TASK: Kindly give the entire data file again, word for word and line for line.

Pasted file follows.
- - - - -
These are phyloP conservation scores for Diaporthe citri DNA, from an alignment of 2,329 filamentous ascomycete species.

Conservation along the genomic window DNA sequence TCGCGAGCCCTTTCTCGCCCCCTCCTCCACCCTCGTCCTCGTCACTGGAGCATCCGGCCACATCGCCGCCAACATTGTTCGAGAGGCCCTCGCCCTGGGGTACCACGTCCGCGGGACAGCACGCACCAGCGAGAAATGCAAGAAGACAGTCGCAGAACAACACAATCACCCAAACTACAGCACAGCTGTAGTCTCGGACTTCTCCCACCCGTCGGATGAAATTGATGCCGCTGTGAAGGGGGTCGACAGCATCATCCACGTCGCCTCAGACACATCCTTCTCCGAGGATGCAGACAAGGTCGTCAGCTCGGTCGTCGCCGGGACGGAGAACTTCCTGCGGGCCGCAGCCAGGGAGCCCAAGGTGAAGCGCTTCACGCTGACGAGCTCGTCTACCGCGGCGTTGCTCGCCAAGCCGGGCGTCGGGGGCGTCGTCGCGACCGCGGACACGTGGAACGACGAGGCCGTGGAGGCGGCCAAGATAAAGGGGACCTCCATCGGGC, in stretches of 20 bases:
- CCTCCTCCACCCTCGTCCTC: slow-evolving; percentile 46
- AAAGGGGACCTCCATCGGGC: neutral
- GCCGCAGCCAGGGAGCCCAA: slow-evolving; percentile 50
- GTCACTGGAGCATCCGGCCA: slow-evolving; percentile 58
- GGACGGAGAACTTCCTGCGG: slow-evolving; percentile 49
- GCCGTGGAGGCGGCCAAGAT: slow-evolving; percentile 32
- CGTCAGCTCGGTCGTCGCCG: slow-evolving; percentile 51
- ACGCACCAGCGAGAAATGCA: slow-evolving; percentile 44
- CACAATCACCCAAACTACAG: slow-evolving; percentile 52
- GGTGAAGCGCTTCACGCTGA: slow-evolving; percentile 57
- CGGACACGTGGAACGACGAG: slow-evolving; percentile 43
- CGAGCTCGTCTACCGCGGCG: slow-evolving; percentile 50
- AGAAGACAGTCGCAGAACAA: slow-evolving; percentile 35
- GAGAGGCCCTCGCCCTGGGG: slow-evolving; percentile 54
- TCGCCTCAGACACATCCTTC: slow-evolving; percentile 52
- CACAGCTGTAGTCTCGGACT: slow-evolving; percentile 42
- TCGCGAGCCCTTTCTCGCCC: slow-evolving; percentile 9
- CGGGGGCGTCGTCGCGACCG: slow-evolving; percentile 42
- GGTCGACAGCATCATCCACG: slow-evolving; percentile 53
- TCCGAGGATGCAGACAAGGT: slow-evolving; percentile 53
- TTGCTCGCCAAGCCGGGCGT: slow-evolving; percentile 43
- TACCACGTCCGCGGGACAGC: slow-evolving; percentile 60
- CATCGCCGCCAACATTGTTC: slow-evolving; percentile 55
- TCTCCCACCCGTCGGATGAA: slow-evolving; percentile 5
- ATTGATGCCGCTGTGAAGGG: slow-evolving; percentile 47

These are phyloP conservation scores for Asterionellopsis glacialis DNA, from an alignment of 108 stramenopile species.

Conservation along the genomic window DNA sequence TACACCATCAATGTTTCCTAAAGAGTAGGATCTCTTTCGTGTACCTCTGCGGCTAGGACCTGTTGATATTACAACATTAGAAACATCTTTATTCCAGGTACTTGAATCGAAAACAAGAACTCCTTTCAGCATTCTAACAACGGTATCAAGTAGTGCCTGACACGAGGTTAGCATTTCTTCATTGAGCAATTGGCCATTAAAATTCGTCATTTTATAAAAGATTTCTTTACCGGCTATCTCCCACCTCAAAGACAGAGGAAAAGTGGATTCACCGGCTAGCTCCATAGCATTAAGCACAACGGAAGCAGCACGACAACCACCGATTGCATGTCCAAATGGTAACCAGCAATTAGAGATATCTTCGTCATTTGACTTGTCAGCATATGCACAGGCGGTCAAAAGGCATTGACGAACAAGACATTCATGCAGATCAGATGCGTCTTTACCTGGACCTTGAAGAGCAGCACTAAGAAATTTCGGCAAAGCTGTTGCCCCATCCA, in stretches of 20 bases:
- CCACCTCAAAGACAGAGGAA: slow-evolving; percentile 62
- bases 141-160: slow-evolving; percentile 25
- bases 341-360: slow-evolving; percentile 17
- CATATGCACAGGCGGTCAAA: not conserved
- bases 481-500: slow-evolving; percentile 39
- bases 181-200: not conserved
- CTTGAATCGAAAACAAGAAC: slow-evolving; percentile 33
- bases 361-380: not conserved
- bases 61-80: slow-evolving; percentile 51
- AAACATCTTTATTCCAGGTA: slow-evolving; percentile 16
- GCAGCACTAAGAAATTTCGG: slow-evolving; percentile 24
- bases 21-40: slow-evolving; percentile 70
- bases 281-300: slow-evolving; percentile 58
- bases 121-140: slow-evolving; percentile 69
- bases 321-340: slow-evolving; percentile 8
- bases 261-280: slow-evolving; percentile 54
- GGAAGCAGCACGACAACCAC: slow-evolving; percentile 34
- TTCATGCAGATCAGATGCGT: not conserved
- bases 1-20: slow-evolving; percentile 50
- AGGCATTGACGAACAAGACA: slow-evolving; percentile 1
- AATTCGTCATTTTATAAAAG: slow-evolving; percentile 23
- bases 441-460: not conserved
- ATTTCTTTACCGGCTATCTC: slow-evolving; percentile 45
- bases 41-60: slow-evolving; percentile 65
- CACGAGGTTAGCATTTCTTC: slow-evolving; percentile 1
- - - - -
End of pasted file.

These are phyloP conservation scores for Diaporthe citri DNA, from an alignment of 2,329 filamentous ascomycete species.

Conservation along the genomic window DNA sequence TCGCGAGCCCTTTCTCGCCCCCTCCTCCACCCTCGTCCTCGTCACTGGAGCATCCGGCCACATCGCCGCCAACATTGTTCGAGAGGCCCTCGCCCTGGGGTACCACGTCCGCGGGACAGCACGCACCAGCGAGAAATGCAAGAAGACAGTCGCAGAACAACACAATCACCCAAACTACAGCACAGCTGTAGTCTCGGACTTCTCCCACCCGTCGGATGAAATTGATGCCGCTGTGAAGGGGGTCGACAGCATCATCCACGTCGCCTCAGACACATCCTTCTCCGAGGATGCAGACAAGGTCGTCAGCTCGGTCGTCGCCGGGACGGAGAACTTCCTGCGGGCCGCAGCCAGGGAGCCCAAGGTGAAGCGCTTCACGCTGACGAGCTCGTCTACCGCGGCGTTGCTCGCCAAGCCGGGCGTCGGGGGCGTCGTCGCGACCGCGGACACGTGGAACGACGAGGCCGTGGAGGCGGCCAAGATAAAGGGGACCTCCATCGGGC, in stretches of 20 bases:
- CCTCCTCCACCCTCGTCCTC: slow-evolving; percentile 46
- AAAGGGGACCTCCATCGGGC: neutral
- GCCGCAGCCAGGGAGCCCAA: slow-evolving; percentile 50
- GTCACTGGAGCATCCGGCCA: slow-evolving; percentile 58
- GGACGGAGAACTTCCTGCGG: slow-evolving; percentile 49
- GCCGTGGAGGCGGCCAAGAT: slow-evolving; percentile 32
- CGTCAGCTCGGTCGTCGCCG: slow-evolving; percentile 51
- ACGCACCAGCGAGAAATGCA: slow-evolving; percentile 44
- CACAATCACCCAAACTACAG: slow-evolving; percentile 52
- GGTGAAGCGCTTCACGCTGA: slow-evolving; percentile 57
- CGGACACGTGGAACGACGAG: slow-evolving; percentile 43
- CGAGCTCGTCTACCGCGGCG: slow-evolving; percentile 50
- AGAAGACAGTCGCAGAACAA: slow-evolving; percentile 35
- GAGAGGCCCTCGCCCTGGGG: slow-evolving; percentile 54
- TCGCCTCAGACACATCCTTC: slow-evolving; percentile 52
- CACAGCTGTAGTCTCGGACT: slow-evolving; percentile 42
- TCGCGAGCCCTTTCTCGCCC: slow-evolving; percentile 9
- CGGGGGCGTCGTCGCGACCG: slow-evolving; percentile 42
- GGTCGACAGCATCATCCACG: slow-evolving; percentile 53
- TCCGAGGATGCAGACAAGGT: slow-evolving; percentile 53
- TTGCTCGCCAAGCCGGGCGT: slow-evolving; percentile 43
- TACCACGTCCGCGGGACAGC: slow-evolving; percentile 60
- CATCGCCGCCAACATTGTTC: slow-evolving; percentile 55
- TCTCCCACCCGTCGGATGAA: slow-evolving; percentile 5
- ATTGATGCCGCTGTGAAGGG: slow-evolving; percentile 47

These are phyloP conservation scores for Asterionellopsis glacialis DNA, from an alignment of 108 stramenopile species.

Conservation along the genomic window DNA sequence TACACCATCAATGTTTCCTAAAGAGTAGGATCTCTTTCGTGTACCTCTGCGGCTAGGACCTGTTGATATTACAACATTAGAAACATCTTTATTCCAGGTACTTGAATCGAAAACAAGAACTCCTTTCAGCATTCTAACAACGGTATCAAGTAGTGCCTGACACGAGGTTAGCATTTCTTCATTGAGCAATTGGCCATTAAAATTCGTCATTTTATAAAAGATTTCTTTACCGGCTATCTCCCACCTCAAAGACAGAGGAAAAGTGGATTCACCGGCTAGCTCCATAGCATTAAGCACAACGGAAGCAGCACGACAACCACCGATTGCATGTCCAAATGGTAACCAGCAATTAGAGATATCTTCGTCATTTGACTTGTCAGCATATGCACAGGCGGTCAAAAGGCATTGACGAACAAGACATTCATGCAGATCAGATGCGTCTTTACCTGGACCTTGAAGAGCAGCACTAAGAAATTTCGGCAAAGCTGTTGCCCCATCCA, in stretches of 20 bases:
- CCACCTCAAAGACAGAGGAA: slow-evolving; percentile 62
- bases 141-160: slow-evolving; percentile 25
- bases 341-360: slow-evolving; percentile 17
- CATATGCACAGGCGGTCAAA: not conserved
- bases 481-500: slow-evolving; percentile 39
- bases 181-200: not conserved
- CTTGAATCGAAAACAAGAAC: slow-evolving; percentile 33
- bases 361-380: not conserved
- bases 61-80: slow-evolving; percentile 51
- AAACATCTTTATTCCAGGTA: slow-evolving; percentile 16
- GCAGCACTAAGAAATTTCGG: slow-evolving; percentile 24
- bases 21-40: slow-evolving; percentile 70
- bases 281-300: slow-evolving; percentile 58
- bases 121-140: slow-evolving; percentile 69
- bases 321-340: slow-evolving; percentile 8
- bases 261-280: slow-evolving; percentile 54
- GGAAGCAGCACGACAACCAC: slow-evolving; percentile 34
- TTCATGCAGATCAGATGCGT: not conserved
- bases 1-20: slow-evolving; percentile 50
- AGGCATTGACGAACAAGACA: slow-evolving; percentile 1
- AATTCGTCATTTTATAAAAG: slow-evolving; percentile 23
- bases 441-460: not conserved
- ATTTCTTTACCGGCTATCTC: slow-evolving; percentile 45
- bases 41-60: slow-evolving; percentile 65
- CACGAGGTTAGCATTTCTTC: slow-evolving; percentile 1